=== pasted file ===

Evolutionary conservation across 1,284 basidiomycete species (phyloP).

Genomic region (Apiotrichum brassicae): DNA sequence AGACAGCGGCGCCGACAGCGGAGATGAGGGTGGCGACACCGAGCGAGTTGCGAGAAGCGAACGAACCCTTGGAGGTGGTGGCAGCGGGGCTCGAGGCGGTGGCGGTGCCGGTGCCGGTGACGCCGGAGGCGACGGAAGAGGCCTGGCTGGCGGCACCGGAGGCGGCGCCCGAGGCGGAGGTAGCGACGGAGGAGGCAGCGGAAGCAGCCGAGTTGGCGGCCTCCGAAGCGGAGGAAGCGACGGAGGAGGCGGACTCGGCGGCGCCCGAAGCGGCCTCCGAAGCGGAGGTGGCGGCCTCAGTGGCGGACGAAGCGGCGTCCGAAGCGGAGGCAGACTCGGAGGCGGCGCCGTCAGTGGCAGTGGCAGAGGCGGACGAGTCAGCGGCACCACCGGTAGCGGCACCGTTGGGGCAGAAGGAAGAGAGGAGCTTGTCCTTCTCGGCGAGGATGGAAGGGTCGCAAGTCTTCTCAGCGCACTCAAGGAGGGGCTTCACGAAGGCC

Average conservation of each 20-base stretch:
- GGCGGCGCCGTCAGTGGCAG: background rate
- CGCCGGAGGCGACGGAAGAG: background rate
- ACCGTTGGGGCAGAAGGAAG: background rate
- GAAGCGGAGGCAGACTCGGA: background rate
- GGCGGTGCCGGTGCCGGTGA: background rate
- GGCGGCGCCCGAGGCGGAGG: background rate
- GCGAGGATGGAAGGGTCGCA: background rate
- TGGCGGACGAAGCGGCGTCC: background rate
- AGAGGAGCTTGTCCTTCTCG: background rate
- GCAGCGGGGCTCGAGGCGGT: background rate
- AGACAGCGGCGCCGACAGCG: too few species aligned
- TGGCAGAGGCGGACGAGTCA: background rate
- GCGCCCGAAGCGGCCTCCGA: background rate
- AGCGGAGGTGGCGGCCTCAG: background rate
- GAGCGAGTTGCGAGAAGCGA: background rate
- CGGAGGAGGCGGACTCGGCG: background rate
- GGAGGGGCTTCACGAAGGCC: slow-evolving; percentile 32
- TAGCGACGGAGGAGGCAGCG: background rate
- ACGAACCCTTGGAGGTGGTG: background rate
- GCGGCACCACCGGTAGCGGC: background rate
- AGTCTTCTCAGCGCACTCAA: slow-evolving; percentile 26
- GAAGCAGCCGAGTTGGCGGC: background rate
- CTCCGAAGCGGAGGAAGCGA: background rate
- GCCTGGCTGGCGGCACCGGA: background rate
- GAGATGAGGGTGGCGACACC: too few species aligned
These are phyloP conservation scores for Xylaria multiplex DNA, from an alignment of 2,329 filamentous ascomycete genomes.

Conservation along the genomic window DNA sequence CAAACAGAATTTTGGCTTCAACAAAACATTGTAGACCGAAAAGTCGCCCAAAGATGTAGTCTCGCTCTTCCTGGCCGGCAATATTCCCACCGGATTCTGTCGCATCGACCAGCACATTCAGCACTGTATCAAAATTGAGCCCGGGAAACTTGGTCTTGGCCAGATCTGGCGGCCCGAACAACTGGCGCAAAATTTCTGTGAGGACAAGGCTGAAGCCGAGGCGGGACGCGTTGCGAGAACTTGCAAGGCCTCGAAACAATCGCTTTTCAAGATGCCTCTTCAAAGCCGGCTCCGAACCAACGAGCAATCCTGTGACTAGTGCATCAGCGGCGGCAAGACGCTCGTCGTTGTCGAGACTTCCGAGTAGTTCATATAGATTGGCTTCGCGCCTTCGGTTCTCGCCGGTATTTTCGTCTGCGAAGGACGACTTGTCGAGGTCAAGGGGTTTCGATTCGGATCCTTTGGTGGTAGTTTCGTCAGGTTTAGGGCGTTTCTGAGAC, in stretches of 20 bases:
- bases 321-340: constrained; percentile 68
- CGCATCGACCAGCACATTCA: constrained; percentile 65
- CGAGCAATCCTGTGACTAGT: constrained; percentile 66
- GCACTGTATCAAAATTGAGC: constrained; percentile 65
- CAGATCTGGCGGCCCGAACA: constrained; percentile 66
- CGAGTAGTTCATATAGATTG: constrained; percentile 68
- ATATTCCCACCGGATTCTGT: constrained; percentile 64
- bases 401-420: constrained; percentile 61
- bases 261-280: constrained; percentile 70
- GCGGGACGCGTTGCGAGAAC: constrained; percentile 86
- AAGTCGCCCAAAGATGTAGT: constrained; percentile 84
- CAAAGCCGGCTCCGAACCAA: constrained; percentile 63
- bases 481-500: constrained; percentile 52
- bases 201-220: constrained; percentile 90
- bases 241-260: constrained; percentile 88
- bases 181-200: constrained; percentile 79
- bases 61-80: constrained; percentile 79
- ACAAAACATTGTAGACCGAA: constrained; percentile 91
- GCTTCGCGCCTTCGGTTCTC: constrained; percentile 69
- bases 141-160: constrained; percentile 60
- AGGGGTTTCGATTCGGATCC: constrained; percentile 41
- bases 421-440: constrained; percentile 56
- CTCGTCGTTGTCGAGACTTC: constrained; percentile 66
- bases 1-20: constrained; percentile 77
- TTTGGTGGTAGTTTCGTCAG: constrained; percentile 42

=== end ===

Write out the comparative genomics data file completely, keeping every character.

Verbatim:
Evolutionary conservation across 1,284 basidiomycete species (phyloP).

Genomic region (Apiotrichum brassicae): DNA sequence AGACAGCGGCGCCGACAGCGGAGATGAGGGTGGCGACACCGAGCGAGTTGCGAGAAGCGAACGAACCCTTGGAGGTGGTGGCAGCGGGGCTCGAGGCGGTGGCGGTGCCGGTGCCGGTGACGCCGGAGGCGACGGAAGAGGCCTGGCTGGCGGCACCGGAGGCGGCGCCCGAGGCGGAGGTAGCGACGGAGGAGGCAGCGGAAGCAGCCGAGTTGGCGGCCTCCGAAGCGGAGGAAGCGACGGAGGAGGCGGACTCGGCGGCGCCCGAAGCGGCCTCCGAAGCGGAGGTGGCGGCCTCAGTGGCGGACGAAGCGGCGTCCGAAGCGGAGGCAGACTCGGAGGCGGCGCCGTCAGTGGCAGTGGCAGAGGCGGACGAGTCAGCGGCACCACCGGTAGCGGCACCGTTGGGGCAGAAGGAAGAGAGGAGCTTGTCCTTCTCGGCGAGGATGGAAGGGTCGCAAGTCTTCTCAGCGCACTCAAGGAGGGGCTTCACGAAGGCC

Average conservation of each 20-base stretch:
- GGCGGCGCCGTCAGTGGCAG: background rate
- CGCCGGAGGCGACGGAAGAG: background rate
- ACCGTTGGGGCAGAAGGAAG: background rate
- GAAGCGGAGGCAGACTCGGA: background rate
- GGCGGTGCCGGTGCCGGTGA: background rate
- GGCGGCGCCCGAGGCGGAGG: background rate
- GCGAGGATGGAAGGGTCGCA: background rate
- TGGCGGACGAAGCGGCGTCC: background rate
- AGAGGAGCTTGTCCTTCTCG: background rate
- GCAGCGGGGCTCGAGGCGGT: background rate
- AGACAGCGGCGCCGACAGCG: too few species aligned
- TGGCAGAGGCGGACGAGTCA: background rate
- GCGCCCGAAGCGGCCTCCGA: background rate
- AGCGGAGGTGGCGGCCTCAG: background rate
- GAGCGAGTTGCGAGAAGCGA: background rate
- CGGAGGAGGCGGACTCGGCG: background rate
- GGAGGGGCTTCACGAAGGCC: slow-evolving; percentile 32
- TAGCGACGGAGGAGGCAGCG: background rate
- ACGAACCCTTGGAGGTGGTG: background rate
- GCGGCACCACCGGTAGCGGC: background rate
- AGTCTTCTCAGCGCACTCAA: slow-evolving; percentile 26
- GAAGCAGCCGAGTTGGCGGC: background rate
- CTCCGAAGCGGAGGAAGCGA: background rate
- GCCTGGCTGGCGGCACCGGA: background rate
- GAGATGAGGGTGGCGACACC: too few species aligned
These are phyloP conservation scores for Xylaria multiplex DNA, from an alignment of 2,329 filamentous ascomycete genomes.

Conservation along the genomic window DNA sequence CAAACAGAATTTTGGCTTCAACAAAACATTGTAGACCGAAAAGTCGCCCAAAGATGTAGTCTCGCTCTTCCTGGCCGGCAATATTCCCACCGGATTCTGTCGCATCGACCAGCACATTCAGCACTGTATCAAAATTGAGCCCGGGAAACTTGGTCTTGGCCAGATCTGGCGGCCCGAACAACTGGCGCAAAATTTCTGTGAGGACAAGGCTGAAGCCGAGGCGGGACGCGTTGCGAGAACTTGCAAGGCCTCGAAACAATCGCTTTTCAAGATGCCTCTTCAAAGCCGGCTCCGAACCAACGAGCAATCCTGTGACTAGTGCATCAGCGGCGGCAAGACGCTCGTCGTTGTCGAGACTTCCGAGTAGTTCATATAGATTGGCTTCGCGCCTTCGGTTCTCGCCGGTATTTTCGTCTGCGAAGGACGACTTGTCGAGGTCAAGGGGTTTCGATTCGGATCCTTTGGTGGTAGTTTCGTCAGGTTTAGGGCGTTTCTGAGAC, in stretches of 20 bases:
- bases 321-340: constrained; percentile 68
- CGCATCGACCAGCACATTCA: constrained; percentile 65
- CGAGCAATCCTGTGACTAGT: constrained; percentile 66
- GCACTGTATCAAAATTGAGC: constrained; percentile 65
- CAGATCTGGCGGCCCGAACA: constrained; percentile 66
- CGAGTAGTTCATATAGATTG: constrained; percentile 68
- ATATTCCCACCGGATTCTGT: constrained; percentile 64
- bases 401-420: constrained; percentile 61
- bases 261-280: constrained; percentile 70
- GCGGGACGCGTTGCGAGAAC: constrained; percentile 86
- AAGTCGCCCAAAGATGTAGT: constrained; percentile 84
- CAAAGCCGGCTCCGAACCAA: constrained; percentile 63
- bases 481-500: constrained; percentile 52
- bases 201-220: constrained; percentile 90
- bases 241-260: constrained; percentile 88
- bases 181-200: constrained; percentile 79
- bases 61-80: constrained; percentile 79
- ACAAAACATTGTAGACCGAA: constrained; percentile 91
- GCTTCGCGCCTTCGGTTCTC: constrained; percentile 69
- bases 141-160: constrained; percentile 60
- AGGGGTTTCGATTCGGATCC: constrained; percentile 41
- bases 421-440: constrained; percentile 56
- CTCGTCGTTGTCGAGACTTC: constrained; percentile 66
- bases 1-20: constrained; percentile 77
- TTTGGTGGTAGTTTCGTCAG: constrained; percentile 42